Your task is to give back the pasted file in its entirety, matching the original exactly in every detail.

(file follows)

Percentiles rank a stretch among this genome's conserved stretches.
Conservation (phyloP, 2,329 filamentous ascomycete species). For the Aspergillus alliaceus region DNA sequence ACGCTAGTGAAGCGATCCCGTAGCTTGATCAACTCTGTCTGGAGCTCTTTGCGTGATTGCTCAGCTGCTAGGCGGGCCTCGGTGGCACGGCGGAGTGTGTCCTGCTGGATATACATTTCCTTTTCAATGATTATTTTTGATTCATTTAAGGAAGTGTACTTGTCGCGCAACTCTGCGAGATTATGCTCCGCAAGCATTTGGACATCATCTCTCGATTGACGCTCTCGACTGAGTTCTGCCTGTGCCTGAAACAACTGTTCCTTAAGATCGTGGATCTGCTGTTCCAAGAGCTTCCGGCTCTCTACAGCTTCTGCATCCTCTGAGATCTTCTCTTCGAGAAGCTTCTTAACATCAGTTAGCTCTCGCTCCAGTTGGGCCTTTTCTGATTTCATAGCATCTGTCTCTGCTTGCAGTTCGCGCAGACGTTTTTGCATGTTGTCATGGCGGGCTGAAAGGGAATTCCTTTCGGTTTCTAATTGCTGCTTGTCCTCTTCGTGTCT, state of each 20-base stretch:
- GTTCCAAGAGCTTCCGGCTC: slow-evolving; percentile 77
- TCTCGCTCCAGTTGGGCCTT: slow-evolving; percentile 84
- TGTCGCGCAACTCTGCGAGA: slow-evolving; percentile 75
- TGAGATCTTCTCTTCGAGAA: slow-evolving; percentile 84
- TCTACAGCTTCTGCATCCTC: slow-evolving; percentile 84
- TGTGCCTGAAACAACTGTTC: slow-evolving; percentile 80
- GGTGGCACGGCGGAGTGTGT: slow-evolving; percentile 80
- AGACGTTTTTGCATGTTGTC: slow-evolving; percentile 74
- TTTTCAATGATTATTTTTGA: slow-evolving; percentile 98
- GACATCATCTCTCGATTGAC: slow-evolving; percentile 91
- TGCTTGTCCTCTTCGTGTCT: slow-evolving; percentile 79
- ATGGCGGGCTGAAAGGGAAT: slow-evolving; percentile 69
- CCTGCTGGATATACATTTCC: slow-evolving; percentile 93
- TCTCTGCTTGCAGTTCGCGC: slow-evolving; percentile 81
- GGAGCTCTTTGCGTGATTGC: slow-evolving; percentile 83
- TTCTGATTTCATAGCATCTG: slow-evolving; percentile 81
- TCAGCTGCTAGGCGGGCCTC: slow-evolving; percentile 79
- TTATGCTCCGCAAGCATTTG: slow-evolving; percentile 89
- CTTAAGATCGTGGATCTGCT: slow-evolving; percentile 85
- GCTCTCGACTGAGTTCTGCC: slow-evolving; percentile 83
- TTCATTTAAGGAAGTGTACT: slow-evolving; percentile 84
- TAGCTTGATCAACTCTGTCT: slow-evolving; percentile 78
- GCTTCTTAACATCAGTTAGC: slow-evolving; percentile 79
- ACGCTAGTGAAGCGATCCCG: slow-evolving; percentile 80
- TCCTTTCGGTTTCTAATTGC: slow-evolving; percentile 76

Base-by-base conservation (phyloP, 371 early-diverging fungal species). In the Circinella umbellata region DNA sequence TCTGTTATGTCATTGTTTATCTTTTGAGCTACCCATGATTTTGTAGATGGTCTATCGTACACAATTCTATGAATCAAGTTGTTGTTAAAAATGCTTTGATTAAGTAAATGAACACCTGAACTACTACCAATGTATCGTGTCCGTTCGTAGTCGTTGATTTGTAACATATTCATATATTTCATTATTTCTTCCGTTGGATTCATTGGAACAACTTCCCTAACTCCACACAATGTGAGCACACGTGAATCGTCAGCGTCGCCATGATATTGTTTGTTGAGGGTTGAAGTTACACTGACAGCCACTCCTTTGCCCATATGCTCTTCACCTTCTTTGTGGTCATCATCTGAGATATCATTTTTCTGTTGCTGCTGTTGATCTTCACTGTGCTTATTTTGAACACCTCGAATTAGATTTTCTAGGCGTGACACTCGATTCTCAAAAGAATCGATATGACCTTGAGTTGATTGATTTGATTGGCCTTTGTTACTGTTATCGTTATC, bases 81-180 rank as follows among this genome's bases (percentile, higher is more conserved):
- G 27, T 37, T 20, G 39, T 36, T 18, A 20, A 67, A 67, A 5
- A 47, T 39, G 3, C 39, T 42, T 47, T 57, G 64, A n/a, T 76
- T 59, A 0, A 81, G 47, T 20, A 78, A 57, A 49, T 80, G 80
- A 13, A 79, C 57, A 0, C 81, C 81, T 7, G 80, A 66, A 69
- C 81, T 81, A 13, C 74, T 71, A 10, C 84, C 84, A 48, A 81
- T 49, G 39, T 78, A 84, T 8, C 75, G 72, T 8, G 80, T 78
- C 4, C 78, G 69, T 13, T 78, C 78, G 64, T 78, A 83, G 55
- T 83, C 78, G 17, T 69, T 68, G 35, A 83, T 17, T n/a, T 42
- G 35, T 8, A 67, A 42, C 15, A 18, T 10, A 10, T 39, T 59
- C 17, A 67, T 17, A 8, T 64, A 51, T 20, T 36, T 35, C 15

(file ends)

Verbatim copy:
Percentiles rank a stretch among this genome's conserved stretches.
Conservation (phyloP, 2,329 filamentous ascomycete species). For the Aspergillus alliaceus region DNA sequence ACGCTAGTGAAGCGATCCCGTAGCTTGATCAACTCTGTCTGGAGCTCTTTGCGTGATTGCTCAGCTGCTAGGCGGGCCTCGGTGGCACGGCGGAGTGTGTCCTGCTGGATATACATTTCCTTTTCAATGATTATTTTTGATTCATTTAAGGAAGTGTACTTGTCGCGCAACTCTGCGAGATTATGCTCCGCAAGCATTTGGACATCATCTCTCGATTGACGCTCTCGACTGAGTTCTGCCTGTGCCTGAAACAACTGTTCCTTAAGATCGTGGATCTGCTGTTCCAAGAGCTTCCGGCTCTCTACAGCTTCTGCATCCTCTGAGATCTTCTCTTCGAGAAGCTTCTTAACATCAGTTAGCTCTCGCTCCAGTTGGGCCTTTTCTGATTTCATAGCATCTGTCTCTGCTTGCAGTTCGCGCAGACGTTTTTGCATGTTGTCATGGCGGGCTGAAAGGGAATTCCTTTCGGTTTCTAATTGCTGCTTGTCCTCTTCGTGTCT, state of each 20-base stretch:
- GTTCCAAGAGCTTCCGGCTC: slow-evolving; percentile 77
- TCTCGCTCCAGTTGGGCCTT: slow-evolving; percentile 84
- TGTCGCGCAACTCTGCGAGA: slow-evolving; percentile 75
- TGAGATCTTCTCTTCGAGAA: slow-evolving; percentile 84
- TCTACAGCTTCTGCATCCTC: slow-evolving; percentile 84
- TGTGCCTGAAACAACTGTTC: slow-evolving; percentile 80
- GGTGGCACGGCGGAGTGTGT: slow-evolving; percentile 80
- AGACGTTTTTGCATGTTGTC: slow-evolving; percentile 74
- TTTTCAATGATTATTTTTGA: slow-evolving; percentile 98
- GACATCATCTCTCGATTGAC: slow-evolving; percentile 91
- TGCTTGTCCTCTTCGTGTCT: slow-evolving; percentile 79
- ATGGCGGGCTGAAAGGGAAT: slow-evolving; percentile 69
- CCTGCTGGATATACATTTCC: slow-evolving; percentile 93
- TCTCTGCTTGCAGTTCGCGC: slow-evolving; percentile 81
- GGAGCTCTTTGCGTGATTGC: slow-evolving; percentile 83
- TTCTGATTTCATAGCATCTG: slow-evolving; percentile 81
- TCAGCTGCTAGGCGGGCCTC: slow-evolving; percentile 79
- TTATGCTCCGCAAGCATTTG: slow-evolving; percentile 89
- CTTAAGATCGTGGATCTGCT: slow-evolving; percentile 85
- GCTCTCGACTGAGTTCTGCC: slow-evolving; percentile 83
- TTCATTTAAGGAAGTGTACT: slow-evolving; percentile 84
- TAGCTTGATCAACTCTGTCT: slow-evolving; percentile 78
- GCTTCTTAACATCAGTTAGC: slow-evolving; percentile 79
- ACGCTAGTGAAGCGATCCCG: slow-evolving; percentile 80
- TCCTTTCGGTTTCTAATTGC: slow-evolving; percentile 76

Base-by-base conservation (phyloP, 371 early-diverging fungal species). In the Circinella umbellata region DNA sequence TCTGTTATGTCATTGTTTATCTTTTGAGCTACCCATGATTTTGTAGATGGTCTATCGTACACAATTCTATGAATCAAGTTGTTGTTAAAAATGCTTTGATTAAGTAAATGAACACCTGAACTACTACCAATGTATCGTGTCCGTTCGTAGTCGTTGATTTGTAACATATTCATATATTTCATTATTTCTTCCGTTGGATTCATTGGAACAACTTCCCTAACTCCACACAATGTGAGCACACGTGAATCGTCAGCGTCGCCATGATATTGTTTGTTGAGGGTTGAAGTTACACTGACAGCCACTCCTTTGCCCATATGCTCTTCACCTTCTTTGTGGTCATCATCTGAGATATCATTTTTCTGTTGCTGCTGTTGATCTTCACTGTGCTTATTTTGAACACCTCGAATTAGATTTTCTAGGCGTGACACTCGATTCTCAAAAGAATCGATATGACCTTGAGTTGATTGATTTGATTGGCCTTTGTTACTGTTATCGTTATC, bases 81-180 rank as follows among this genome's bases (percentile, higher is more conserved):
- G 27, T 37, T 20, G 39, T 36, T 18, A 20, A 67, A 67, A 5
- A 47, T 39, G 3, C 39, T 42, T 47, T 57, G 64, A n/a, T 76
- T 59, A 0, A 81, G 47, T 20, A 78, A 57, A 49, T 80, G 80
- A 13, A 79, C 57, A 0, C 81, C 81, T 7, G 80, A 66, A 69
- C 81, T 81, A 13, C 74, T 71, A 10, C 84, C 84, A 48, A 81
- T 49, G 39, T 78, A 84, T 8, C 75, G 72, T 8, G 80, T 78
- C 4, C 78, G 69, T 13, T 78, C 78, G 64, T 78, A 83, G 55
- T 83, C 78, G 17, T 69, T 68, G 35, A 83, T 17, T n/a, T 42
- G 35, T 8, A 67, A 42, C 15, A 18, T 10, A 10, T 39, T 59
- C 17, A 67, T 17, A 8, T 64, A 51, T 20, T 36, T 35, C 15